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What is Ocular Oncology?

Ocular oncology covers the management of all tumors involving the eye, eyelid, orbit and lacrimal glands. Ocular tumors affect adults and children, and tumors may occur in one eye or may involve both eyes. Eye cancer can affect all parts of the eye.

Types of Ocular Oncology

Some common ocular cancers include choroidal melanoma, choroidal hemangioma, retinoblastoma, eyelid tumor, conjunctival tumor and lymphoma/leukemia.

  • Choroidal melanoma

    Choroidal melanoma is the most common primary malignant intraocular tumor and the second most common type of primary malignant melanoma in the body. It is nevertheless an infrequently found tumor. Choroidal melanoma is a subtype of uveal melanoma. Uveal melanomas can be divided into 2 categories: (1) anterior uveal melanomas, in which the tumor arises in the iris, and (2) posterior uveal melanomas, in which the tumor arises in either the choroid or the ciliary body. Intraocular melanomas simultaneously can involve more than 1 uveal structure.

  • Choroidal Hemangioma

    Choroidal hemangioma are typically reddish to orange. Choroidal hemangioma can have areas of increased pigmentation which (in those cases) can make them difficult to differentiate from choroidal melanomas. Choroidal hemangiomas can cause far-sightedness (hyperopia), distorted vision (metamorphopsia), flashing lights, or blurred vision. Many choroidal hemangioma cause no symptoms at all, and are found on routine dilated eye examinations (ophthalmoscopy).

  • Retinoblastoma

    Retinoblastoma - (Reh-tin-oh-blast-oma) is a cancer of one or both eyes which occurs in young children. The retinoblastoma tumor(s) originate in the retina, the light sensitive layer of the eye which enables the eye to see. When the tumors are present in one eye, it is referred to as unilateral retinoblastoma, and when it occurs in both eyes it is referred to as bilateral retinoblastoma.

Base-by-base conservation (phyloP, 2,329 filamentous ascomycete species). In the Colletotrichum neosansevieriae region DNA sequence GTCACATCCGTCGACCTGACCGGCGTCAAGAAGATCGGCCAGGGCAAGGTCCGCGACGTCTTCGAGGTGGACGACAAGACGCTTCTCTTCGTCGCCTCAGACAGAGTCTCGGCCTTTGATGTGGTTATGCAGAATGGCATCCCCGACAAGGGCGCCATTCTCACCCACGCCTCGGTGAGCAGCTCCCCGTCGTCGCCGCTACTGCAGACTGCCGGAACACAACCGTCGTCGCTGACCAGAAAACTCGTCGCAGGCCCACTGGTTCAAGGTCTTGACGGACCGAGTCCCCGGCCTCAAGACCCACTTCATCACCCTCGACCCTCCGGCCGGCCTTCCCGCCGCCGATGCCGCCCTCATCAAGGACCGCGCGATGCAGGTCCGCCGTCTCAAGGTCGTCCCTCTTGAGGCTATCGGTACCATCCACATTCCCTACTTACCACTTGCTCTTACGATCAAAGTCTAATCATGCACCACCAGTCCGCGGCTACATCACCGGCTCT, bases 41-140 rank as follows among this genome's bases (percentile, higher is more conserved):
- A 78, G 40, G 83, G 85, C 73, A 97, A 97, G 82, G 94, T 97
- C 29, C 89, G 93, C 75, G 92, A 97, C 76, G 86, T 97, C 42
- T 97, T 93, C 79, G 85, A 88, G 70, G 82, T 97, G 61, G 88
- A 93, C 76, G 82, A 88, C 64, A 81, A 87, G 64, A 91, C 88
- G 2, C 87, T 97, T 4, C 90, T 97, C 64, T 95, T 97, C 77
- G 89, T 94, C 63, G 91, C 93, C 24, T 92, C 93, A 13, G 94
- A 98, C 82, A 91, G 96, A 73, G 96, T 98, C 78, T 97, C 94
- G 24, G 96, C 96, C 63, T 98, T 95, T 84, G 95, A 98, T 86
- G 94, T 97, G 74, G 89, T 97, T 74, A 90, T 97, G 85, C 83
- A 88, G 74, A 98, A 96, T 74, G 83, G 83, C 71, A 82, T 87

• Eyelid Tumor

    Eyelid tumors are the source of most eye related cancer. Cancer in the eye’s interior tissue is rare. A tumor can be benign (noncancerous) or malignant (cancerous, meaning it can spread to other parts of the body). Eyelid cancer is a general term for a cancer that occurs on or in the eyelid and is broadly categorized as an epithelial (outer surface) tumor. An eyelid tumor can begin from sebaceous (fat), sweat, or apocrine glands (a type of sweat gland).

  • Conjunctival Tumor

    Conjunctival tumors usually first appear as a spot or slightly raised area against the white background of the eye and are diagnosed by an eye doctor using a slit lamp. The only way to determine whether such a tumor is benign or malignant is to examine a portion of the tissue under a microscope. Although malignant tumors are seldom seen, they must be treated with either radiation or surgical removal. Conjunctival tumors affect the clear, membrane-like tissue that covers the white of the eye -- the conjunctiva.

  • Ocular Lymphoma/Leukemia

    Whereas Hodgkin lymphoma very rarely causes ocular disease, non-Hodgkin lymphoma (NHL) is the most common type of ocular lymphoma. Depending on the site of involvement, ocular lymphoma can be either intraocular or orbital and adnexal.

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Treatment